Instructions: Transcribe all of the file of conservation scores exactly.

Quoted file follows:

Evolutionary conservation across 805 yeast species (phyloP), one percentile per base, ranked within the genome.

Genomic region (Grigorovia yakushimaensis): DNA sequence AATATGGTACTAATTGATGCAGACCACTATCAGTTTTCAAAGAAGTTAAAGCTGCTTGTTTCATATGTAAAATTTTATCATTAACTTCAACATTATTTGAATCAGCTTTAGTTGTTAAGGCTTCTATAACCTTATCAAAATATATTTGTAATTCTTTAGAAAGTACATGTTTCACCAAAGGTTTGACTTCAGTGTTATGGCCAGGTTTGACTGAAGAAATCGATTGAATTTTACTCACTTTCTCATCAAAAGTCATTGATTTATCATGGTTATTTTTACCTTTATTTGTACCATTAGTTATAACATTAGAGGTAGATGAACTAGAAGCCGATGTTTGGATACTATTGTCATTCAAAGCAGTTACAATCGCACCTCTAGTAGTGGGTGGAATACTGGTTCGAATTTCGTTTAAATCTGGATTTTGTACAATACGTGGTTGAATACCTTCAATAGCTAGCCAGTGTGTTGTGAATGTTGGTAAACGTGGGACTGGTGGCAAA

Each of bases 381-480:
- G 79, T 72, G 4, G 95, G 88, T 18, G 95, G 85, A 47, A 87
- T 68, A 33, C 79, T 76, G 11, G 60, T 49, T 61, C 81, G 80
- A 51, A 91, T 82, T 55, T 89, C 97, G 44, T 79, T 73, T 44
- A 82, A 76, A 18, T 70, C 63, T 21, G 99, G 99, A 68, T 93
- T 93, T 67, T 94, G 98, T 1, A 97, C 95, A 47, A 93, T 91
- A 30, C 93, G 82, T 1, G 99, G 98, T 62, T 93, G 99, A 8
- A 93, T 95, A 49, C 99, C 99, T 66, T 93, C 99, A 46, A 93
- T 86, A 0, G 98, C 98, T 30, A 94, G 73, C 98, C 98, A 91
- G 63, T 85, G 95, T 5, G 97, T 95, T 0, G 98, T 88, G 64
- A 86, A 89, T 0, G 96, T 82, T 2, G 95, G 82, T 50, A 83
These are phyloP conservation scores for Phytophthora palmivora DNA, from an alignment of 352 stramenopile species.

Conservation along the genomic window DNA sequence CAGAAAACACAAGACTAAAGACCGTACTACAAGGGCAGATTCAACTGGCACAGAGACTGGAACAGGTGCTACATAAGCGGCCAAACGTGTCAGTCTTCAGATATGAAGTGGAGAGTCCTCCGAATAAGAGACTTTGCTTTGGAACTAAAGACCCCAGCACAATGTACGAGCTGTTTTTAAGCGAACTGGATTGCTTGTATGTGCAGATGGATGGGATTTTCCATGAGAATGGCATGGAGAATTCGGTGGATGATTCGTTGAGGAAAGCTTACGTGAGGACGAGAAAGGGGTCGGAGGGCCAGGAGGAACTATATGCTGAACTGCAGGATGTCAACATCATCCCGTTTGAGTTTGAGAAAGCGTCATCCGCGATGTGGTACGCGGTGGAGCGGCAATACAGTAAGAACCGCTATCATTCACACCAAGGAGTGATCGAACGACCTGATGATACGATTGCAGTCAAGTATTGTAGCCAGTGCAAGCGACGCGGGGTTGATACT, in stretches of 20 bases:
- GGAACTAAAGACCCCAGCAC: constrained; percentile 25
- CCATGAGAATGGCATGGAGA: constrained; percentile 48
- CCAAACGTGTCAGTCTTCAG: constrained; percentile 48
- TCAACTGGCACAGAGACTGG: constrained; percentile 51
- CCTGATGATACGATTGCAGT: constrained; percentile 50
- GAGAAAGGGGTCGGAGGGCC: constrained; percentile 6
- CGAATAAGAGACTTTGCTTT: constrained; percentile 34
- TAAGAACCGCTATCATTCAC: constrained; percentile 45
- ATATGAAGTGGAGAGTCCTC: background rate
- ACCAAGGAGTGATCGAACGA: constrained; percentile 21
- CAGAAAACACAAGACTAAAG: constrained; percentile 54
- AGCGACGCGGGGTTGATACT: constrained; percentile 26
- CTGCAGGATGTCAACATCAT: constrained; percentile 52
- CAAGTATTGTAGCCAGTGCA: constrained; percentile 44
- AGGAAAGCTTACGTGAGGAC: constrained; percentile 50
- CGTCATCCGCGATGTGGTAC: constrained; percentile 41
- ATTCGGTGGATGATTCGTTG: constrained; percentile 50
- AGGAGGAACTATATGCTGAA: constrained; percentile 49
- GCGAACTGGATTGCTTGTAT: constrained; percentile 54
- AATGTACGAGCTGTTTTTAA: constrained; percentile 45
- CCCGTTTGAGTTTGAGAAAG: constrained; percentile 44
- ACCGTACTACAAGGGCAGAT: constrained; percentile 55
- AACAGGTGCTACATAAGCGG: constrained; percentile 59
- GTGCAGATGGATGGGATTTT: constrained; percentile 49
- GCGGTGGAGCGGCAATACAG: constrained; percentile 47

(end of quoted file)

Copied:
Evolutionary conservation across 805 yeast species (phyloP), one percentile per base, ranked within the genome.

Genomic region (Grigorovia yakushimaensis): DNA sequence AATATGGTACTAATTGATGCAGACCACTATCAGTTTTCAAAGAAGTTAAAGCTGCTTGTTTCATATGTAAAATTTTATCATTAACTTCAACATTATTTGAATCAGCTTTAGTTGTTAAGGCTTCTATAACCTTATCAAAATATATTTGTAATTCTTTAGAAAGTACATGTTTCACCAAAGGTTTGACTTCAGTGTTATGGCCAGGTTTGACTGAAGAAATCGATTGAATTTTACTCACTTTCTCATCAAAAGTCATTGATTTATCATGGTTATTTTTACCTTTATTTGTACCATTAGTTATAACATTAGAGGTAGATGAACTAGAAGCCGATGTTTGGATACTATTGTCATTCAAAGCAGTTACAATCGCACCTCTAGTAGTGGGTGGAATACTGGTTCGAATTTCGTTTAAATCTGGATTTTGTACAATACGTGGTTGAATACCTTCAATAGCTAGCCAGTGTGTTGTGAATGTTGGTAAACGTGGGACTGGTGGCAAA

Each of bases 381-480:
- G 79, T 72, G 4, G 95, G 88, T 18, G 95, G 85, A 47, A 87
- T 68, A 33, C 79, T 76, G 11, G 60, T 49, T 61, C 81, G 80
- A 51, A 91, T 82, T 55, T 89, C 97, G 44, T 79, T 73, T 44
- A 82, A 76, A 18, T 70, C 63, T 21, G 99, G 99, A 68, T 93
- T 93, T 67, T 94, G 98, T 1, A 97, C 95, A 47, A 93, T 91
- A 30, C 93, G 82, T 1, G 99, G 98, T 62, T 93, G 99, A 8
- A 93, T 95, A 49, C 99, C 99, T 66, T 93, C 99, A 46, A 93
- T 86, A 0, G 98, C 98, T 30, A 94, G 73, C 98, C 98, A 91
- G 63, T 85, G 95, T 5, G 97, T 95, T 0, G 98, T 88, G 64
- A 86, A 89, T 0, G 96, T 82, T 2, G 95, G 82, T 50, A 83
These are phyloP conservation scores for Phytophthora palmivora DNA, from an alignment of 352 stramenopile species.

Conservation along the genomic window DNA sequence CAGAAAACACAAGACTAAAGACCGTACTACAAGGGCAGATTCAACTGGCACAGAGACTGGAACAGGTGCTACATAAGCGGCCAAACGTGTCAGTCTTCAGATATGAAGTGGAGAGTCCTCCGAATAAGAGACTTTGCTTTGGAACTAAAGACCCCAGCACAATGTACGAGCTGTTTTTAAGCGAACTGGATTGCTTGTATGTGCAGATGGATGGGATTTTCCATGAGAATGGCATGGAGAATTCGGTGGATGATTCGTTGAGGAAAGCTTACGTGAGGACGAGAAAGGGGTCGGAGGGCCAGGAGGAACTATATGCTGAACTGCAGGATGTCAACATCATCCCGTTTGAGTTTGAGAAAGCGTCATCCGCGATGTGGTACGCGGTGGAGCGGCAATACAGTAAGAACCGCTATCATTCACACCAAGGAGTGATCGAACGACCTGATGATACGATTGCAGTCAAGTATTGTAGCCAGTGCAAGCGACGCGGGGTTGATACT, in stretches of 20 bases:
- GGAACTAAAGACCCCAGCAC: constrained; percentile 25
- CCATGAGAATGGCATGGAGA: constrained; percentile 48
- CCAAACGTGTCAGTCTTCAG: constrained; percentile 48
- TCAACTGGCACAGAGACTGG: constrained; percentile 51
- CCTGATGATACGATTGCAGT: constrained; percentile 50
- GAGAAAGGGGTCGGAGGGCC: constrained; percentile 6
- CGAATAAGAGACTTTGCTTT: constrained; percentile 34
- TAAGAACCGCTATCATTCAC: constrained; percentile 45
- ATATGAAGTGGAGAGTCCTC: background rate
- ACCAAGGAGTGATCGAACGA: constrained; percentile 21
- CAGAAAACACAAGACTAAAG: constrained; percentile 54
- AGCGACGCGGGGTTGATACT: constrained; percentile 26
- CTGCAGGATGTCAACATCAT: constrained; percentile 52
- CAAGTATTGTAGCCAGTGCA: constrained; percentile 44
- AGGAAAGCTTACGTGAGGAC: constrained; percentile 50
- CGTCATCCGCGATGTGGTAC: constrained; percentile 41
- ATTCGGTGGATGATTCGTTG: constrained; percentile 50
- AGGAGGAACTATATGCTGAA: constrained; percentile 49
- GCGAACTGGATTGCTTGTAT: constrained; percentile 54
- AATGTACGAGCTGTTTTTAA: constrained; percentile 45
- CCCGTTTGAGTTTGAGAAAG: constrained; percentile 44
- ACCGTACTACAAGGGCAGAT: constrained; percentile 55
- AACAGGTGCTACATAAGCGG: constrained; percentile 59
- GTGCAGATGGATGGGATTTT: constrained; percentile 49
- GCGGTGGAGCGGCAATACAG: constrained; percentile 47